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A randomized trial was conducted to assess the immunogenicity and reactogenicity of yellow fever vaccines (YFV) given either simultaneously in separate injections, or 30 days or more after a combined measles-mumps-rubella (MMR) vaccine. Volunteers were also randomized to YFV produced from 17DD and WHO-17D-213 substrains. The study group comprised 1769 healthy 12-month-old children brought to health care centers in Brasilia for routine vaccination. The reactogenicity was of the type and frequency expected for the vaccines and no severe adverse event was associated to either vaccine. Seroconversion and seropositivity 30 days or more after vaccination against yellow fever was similar across groups defined by YFV substrain. Subjects injected YFV and MMR simultaneously had lower seroconversion rates - 90% for rubella, 70% for yellow fever and 61% for mumps - compared with those vaccinated 30 days apart - 97% for rubella, 87% for yellow fever and 71% for mumps. Seroconversion rates for measles were higher than 98% in both comparison groups. Geometric mean titers for rubella and for yellow fever were approximately three times higher among those who got the vaccines 30 days apart. For measles and mumps antibodies GMTs were similar across groups. MMR's interference in immune response of YFV and YFV's interference in immune response of rubella and mumps components of MMR had never been reported before but are consistent with previous observations from other live vaccines. These results may affect the recommendations regarding primary vaccination with yellow fever vaccine and MMR.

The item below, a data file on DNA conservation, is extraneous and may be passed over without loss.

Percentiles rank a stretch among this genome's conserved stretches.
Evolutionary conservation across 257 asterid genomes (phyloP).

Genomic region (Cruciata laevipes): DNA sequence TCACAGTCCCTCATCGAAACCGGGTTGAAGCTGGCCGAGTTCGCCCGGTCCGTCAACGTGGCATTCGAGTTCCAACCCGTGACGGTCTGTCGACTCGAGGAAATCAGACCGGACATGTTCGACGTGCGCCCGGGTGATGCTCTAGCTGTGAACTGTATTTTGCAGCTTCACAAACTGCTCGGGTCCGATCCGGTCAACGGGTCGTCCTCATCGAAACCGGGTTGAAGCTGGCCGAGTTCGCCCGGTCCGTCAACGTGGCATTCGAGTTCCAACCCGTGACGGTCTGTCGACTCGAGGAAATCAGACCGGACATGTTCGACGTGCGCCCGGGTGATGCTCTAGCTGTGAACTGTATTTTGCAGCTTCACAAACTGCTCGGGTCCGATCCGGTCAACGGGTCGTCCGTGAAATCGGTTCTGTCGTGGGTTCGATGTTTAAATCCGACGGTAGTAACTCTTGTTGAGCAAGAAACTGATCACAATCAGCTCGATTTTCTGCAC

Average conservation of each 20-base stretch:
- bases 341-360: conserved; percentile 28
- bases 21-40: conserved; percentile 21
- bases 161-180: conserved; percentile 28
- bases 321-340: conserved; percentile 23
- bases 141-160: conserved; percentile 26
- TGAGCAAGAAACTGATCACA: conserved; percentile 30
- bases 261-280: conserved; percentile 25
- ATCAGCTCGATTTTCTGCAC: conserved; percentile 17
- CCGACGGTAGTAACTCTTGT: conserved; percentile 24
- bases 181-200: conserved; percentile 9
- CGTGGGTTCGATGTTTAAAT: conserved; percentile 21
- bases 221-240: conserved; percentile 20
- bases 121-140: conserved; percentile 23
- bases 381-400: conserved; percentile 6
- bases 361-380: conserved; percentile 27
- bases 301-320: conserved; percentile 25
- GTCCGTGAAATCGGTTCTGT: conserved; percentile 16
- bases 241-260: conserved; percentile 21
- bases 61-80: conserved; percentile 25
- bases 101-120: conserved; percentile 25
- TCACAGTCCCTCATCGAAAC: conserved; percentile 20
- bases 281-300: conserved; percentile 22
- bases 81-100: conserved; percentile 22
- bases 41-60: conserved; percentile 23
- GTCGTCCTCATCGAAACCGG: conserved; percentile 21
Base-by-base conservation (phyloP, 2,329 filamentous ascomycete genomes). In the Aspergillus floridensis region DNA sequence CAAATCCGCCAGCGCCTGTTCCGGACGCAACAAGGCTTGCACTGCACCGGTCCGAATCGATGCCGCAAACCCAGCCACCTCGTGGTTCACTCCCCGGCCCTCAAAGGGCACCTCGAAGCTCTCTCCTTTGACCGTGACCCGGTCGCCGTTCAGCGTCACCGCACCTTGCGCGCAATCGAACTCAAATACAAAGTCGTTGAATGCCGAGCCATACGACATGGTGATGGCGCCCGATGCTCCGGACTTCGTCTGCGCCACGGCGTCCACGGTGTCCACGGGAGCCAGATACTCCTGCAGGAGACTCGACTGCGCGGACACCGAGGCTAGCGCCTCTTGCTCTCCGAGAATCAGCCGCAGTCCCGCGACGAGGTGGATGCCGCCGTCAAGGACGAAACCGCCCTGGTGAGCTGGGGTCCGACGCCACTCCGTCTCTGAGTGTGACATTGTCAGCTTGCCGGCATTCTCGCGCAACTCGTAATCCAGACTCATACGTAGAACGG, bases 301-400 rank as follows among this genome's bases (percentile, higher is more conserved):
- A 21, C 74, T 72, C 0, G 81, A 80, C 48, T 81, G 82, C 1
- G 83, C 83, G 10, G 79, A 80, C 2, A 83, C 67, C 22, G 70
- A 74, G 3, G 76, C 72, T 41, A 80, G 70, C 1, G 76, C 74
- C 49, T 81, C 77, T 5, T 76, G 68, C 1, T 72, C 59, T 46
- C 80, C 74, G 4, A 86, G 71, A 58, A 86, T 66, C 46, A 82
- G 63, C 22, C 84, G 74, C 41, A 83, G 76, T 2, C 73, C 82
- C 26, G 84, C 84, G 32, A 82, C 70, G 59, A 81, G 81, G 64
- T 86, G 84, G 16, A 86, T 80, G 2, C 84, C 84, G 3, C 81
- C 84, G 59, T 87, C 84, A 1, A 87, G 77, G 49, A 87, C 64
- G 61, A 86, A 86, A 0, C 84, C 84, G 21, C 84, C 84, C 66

Departamento de Epidemiologia, Escola Nacional de Saúde Pública, FIOCRUZ, Rua Leopoldo Bulhões, 1480, sala 820, Manguinhos, Rio de Janeiro 21041-210, RJ, Brazil.
This article was published in the following journal.
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Vaccine used to prevent YELLOW FEVER. It consists of a live attenuated 17D strain of the YELLOW FEVER VIRUS.
Active immunization where vaccine is administered for therapeutic or preventive purposes. This can include administration of immunopotentiating agents such as BCG vaccine and Corynebacterium parvum as well as biological response modifiers such as interferons, interleukins, and colony-stimulating factors in order to directly stimulate the immune system.
The body's defense mechanism against foreign organisms or substances and deviant native cells. It includes the humoral immune response and the cell-mediated response and consists of a complex of interrelated cellular, molecular, and genetic components.
The interference with or prevention of a behavioral or verbal response even though the stimulus for that response is present; in psychoanalysis the unconscious restraining of an instinctual process.
Substances that augment, stimulate, activate, potentiate, or modulate the immune response at either the cellular or humoral level. The classical agents (Freund's adjuvant, BCG, Corynebacterium parvum, et al.) contain bacterial antigens. Some are endogenous (e.g., histamine, interferon, transfer factor, tuftsin, interleukin-1). Their mode of action is either non-specific, resulting in increased immune responsiveness to a wide variety of antigens, or antigen-specific, i.e., affecting a restricted type of immune response to a narrow group of antigens. The therapeutic efficacy of many biological response modifiers is related to their antigen-specific immunoadjuvanticity.
A vaccine is a biological preparation that improves immunity to a particular disease. A vaccine typically contains an agent that resembles a disease-causing microorganism, and is often made from weakened or killed forms of the microbe, its toxins or one ...
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